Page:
Microsoft joins Linux Foundation in another nod to open-source code.
More than a decade after then-CEO Steve Ballmer called Linux a “cancer” and “Communism” Microsoft has joined the Linux Foundation, ponying up for top-tier, Platinum membership.
Microsoft Corp. (Nasdaq: MSFT) announced its membership during the Microsoft Connect developer conference in New York on Wednesday, according to a statement from the two organizations.
Once a staunch foe of open source, Microsoft now supports the technology, contributing code to GitHub, open sourcing .NET Core 1.0, partnering with Canonical to bring Ubuntu to Windows 10, working with FreeBSD on an Azure image, and open sourcing the Xamarin development kit after acquiring that company. Microsoft also works with companies including Red Hat Inc. (NYSE: RHT), SuSE Inc. and others to support their products, according to the statement. Microsoft contributes to Linux Foundation projects including Node.js Foundation, OpenDaylight , Open Container Initiative, R Consortium and Open API Initiative.
That’s a big change for Microsoft. In a 2001 interview with the Chicago Sun-Times, Ballmer said Linux and the open source movement are “good competition” that would “force Microsoft to be innovative” but said Linux is “a cancer that attaches itself in an intellectual property sense to everything it touches.” The Register had more at the time. The original Sun-Times article appears to be offline.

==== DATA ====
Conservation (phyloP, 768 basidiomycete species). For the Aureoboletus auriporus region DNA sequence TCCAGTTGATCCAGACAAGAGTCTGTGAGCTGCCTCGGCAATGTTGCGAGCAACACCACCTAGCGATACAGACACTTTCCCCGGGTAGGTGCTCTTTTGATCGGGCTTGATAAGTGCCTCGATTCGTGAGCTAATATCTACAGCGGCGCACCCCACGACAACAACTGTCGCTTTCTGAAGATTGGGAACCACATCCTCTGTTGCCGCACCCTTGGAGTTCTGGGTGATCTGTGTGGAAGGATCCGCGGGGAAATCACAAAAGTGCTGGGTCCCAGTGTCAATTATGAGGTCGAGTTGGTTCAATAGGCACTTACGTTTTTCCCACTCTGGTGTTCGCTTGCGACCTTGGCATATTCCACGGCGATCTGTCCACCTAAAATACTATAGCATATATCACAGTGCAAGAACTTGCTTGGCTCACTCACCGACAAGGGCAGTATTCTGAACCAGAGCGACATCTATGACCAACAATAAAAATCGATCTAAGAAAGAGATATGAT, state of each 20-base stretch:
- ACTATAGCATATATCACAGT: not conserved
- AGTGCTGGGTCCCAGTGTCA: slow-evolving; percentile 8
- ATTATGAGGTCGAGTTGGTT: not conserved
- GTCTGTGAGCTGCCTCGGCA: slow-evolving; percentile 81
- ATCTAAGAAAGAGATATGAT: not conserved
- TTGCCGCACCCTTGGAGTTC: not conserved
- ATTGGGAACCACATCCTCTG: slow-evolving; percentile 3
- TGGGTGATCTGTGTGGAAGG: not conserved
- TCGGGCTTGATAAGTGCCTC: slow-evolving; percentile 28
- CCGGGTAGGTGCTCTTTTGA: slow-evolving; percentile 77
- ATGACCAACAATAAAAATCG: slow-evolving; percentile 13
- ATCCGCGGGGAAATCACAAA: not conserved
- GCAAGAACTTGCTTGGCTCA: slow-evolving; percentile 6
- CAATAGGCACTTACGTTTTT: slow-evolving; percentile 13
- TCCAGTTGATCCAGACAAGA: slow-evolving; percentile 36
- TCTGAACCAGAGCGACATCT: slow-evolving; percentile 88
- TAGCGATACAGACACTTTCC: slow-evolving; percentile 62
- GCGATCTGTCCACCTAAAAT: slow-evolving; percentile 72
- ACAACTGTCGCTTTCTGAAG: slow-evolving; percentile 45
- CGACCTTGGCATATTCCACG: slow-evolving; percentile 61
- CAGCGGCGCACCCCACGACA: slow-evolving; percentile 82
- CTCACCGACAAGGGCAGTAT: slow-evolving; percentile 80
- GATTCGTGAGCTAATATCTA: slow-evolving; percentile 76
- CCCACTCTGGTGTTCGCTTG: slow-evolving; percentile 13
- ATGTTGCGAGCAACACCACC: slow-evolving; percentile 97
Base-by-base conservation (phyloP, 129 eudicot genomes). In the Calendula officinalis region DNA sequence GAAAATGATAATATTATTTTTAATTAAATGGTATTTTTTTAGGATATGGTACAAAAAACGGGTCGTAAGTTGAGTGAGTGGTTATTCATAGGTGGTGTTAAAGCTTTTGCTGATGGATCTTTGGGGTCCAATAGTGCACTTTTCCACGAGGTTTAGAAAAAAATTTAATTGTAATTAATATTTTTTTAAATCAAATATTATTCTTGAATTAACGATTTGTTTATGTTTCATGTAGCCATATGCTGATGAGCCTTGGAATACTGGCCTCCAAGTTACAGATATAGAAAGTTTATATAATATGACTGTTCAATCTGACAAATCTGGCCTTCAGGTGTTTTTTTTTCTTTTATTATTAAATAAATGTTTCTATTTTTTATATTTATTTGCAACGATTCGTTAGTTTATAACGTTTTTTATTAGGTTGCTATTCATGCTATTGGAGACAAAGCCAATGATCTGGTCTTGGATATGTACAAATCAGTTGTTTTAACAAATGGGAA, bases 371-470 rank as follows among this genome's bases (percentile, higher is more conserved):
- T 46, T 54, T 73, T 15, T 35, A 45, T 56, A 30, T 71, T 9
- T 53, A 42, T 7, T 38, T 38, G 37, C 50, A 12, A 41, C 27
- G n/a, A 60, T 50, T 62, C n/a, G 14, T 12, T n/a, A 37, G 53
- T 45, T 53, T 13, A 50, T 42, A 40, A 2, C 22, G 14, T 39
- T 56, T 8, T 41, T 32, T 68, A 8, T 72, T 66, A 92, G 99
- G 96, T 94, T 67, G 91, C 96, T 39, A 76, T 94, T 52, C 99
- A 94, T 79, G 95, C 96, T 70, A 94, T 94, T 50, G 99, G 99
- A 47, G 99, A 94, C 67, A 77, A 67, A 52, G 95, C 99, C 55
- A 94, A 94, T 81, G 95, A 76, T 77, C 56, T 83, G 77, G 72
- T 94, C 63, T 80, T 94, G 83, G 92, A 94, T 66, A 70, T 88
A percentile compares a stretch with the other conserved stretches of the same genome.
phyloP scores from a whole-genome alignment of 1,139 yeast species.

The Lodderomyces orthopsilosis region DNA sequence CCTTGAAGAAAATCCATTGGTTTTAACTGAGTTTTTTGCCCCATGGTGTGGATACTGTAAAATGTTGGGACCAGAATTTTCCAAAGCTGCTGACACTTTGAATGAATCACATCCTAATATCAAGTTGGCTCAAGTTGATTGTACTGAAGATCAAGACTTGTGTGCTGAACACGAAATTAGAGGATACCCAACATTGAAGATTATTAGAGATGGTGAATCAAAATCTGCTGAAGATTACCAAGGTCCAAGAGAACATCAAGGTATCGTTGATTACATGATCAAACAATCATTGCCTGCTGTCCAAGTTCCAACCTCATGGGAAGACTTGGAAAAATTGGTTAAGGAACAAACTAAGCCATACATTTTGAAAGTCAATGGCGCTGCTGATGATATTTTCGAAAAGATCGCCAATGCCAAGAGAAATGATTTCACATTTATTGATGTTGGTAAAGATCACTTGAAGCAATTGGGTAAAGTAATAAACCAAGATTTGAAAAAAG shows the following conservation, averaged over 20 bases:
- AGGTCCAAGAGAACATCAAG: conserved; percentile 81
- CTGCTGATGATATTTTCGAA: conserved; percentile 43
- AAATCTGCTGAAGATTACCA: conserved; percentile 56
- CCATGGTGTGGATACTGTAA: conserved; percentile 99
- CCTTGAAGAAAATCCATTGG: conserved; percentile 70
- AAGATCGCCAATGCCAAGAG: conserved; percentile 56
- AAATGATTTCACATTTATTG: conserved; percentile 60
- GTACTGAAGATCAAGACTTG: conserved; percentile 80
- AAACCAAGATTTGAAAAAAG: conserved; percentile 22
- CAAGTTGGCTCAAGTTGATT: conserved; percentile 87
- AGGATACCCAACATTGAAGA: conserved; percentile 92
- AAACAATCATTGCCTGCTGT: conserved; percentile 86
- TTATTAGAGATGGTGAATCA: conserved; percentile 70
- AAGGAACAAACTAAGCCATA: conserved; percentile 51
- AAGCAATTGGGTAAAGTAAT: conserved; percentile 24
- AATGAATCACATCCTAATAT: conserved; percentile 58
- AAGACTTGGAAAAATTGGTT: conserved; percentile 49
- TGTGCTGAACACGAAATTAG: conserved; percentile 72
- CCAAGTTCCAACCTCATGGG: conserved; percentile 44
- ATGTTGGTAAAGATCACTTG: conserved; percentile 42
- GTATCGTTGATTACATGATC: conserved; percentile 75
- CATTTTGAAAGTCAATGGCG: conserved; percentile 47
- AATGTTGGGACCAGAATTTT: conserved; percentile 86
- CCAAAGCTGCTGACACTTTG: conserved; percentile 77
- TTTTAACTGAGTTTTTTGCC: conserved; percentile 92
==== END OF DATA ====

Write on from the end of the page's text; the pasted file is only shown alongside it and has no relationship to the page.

Ballmer compared the Linux community to Communism in 2000.
Fast-forward to today, and Microsoft now supports Linux on Azure, and says more Linux VMs are being created on Azure than Windows Server VMs.
Mike Schultz, Microsoft GP cloud platform product marketing, told Light Reading this year that Microsoft has had to embrace open source because customers demand it.
This month, the company announced Project Olympus, an open source hyperscale hardware design with a new model for speeding development of open source hardware.
As for Ballmer: He said in March that he now sees Linux and open source as a force for good, though he stands by his earlier statements as appropriate for the time and situation when they were made.
Ballmer served as CEO of Microsoft 2000 through 2014, when he was replaced by current CEO Satya Nadella.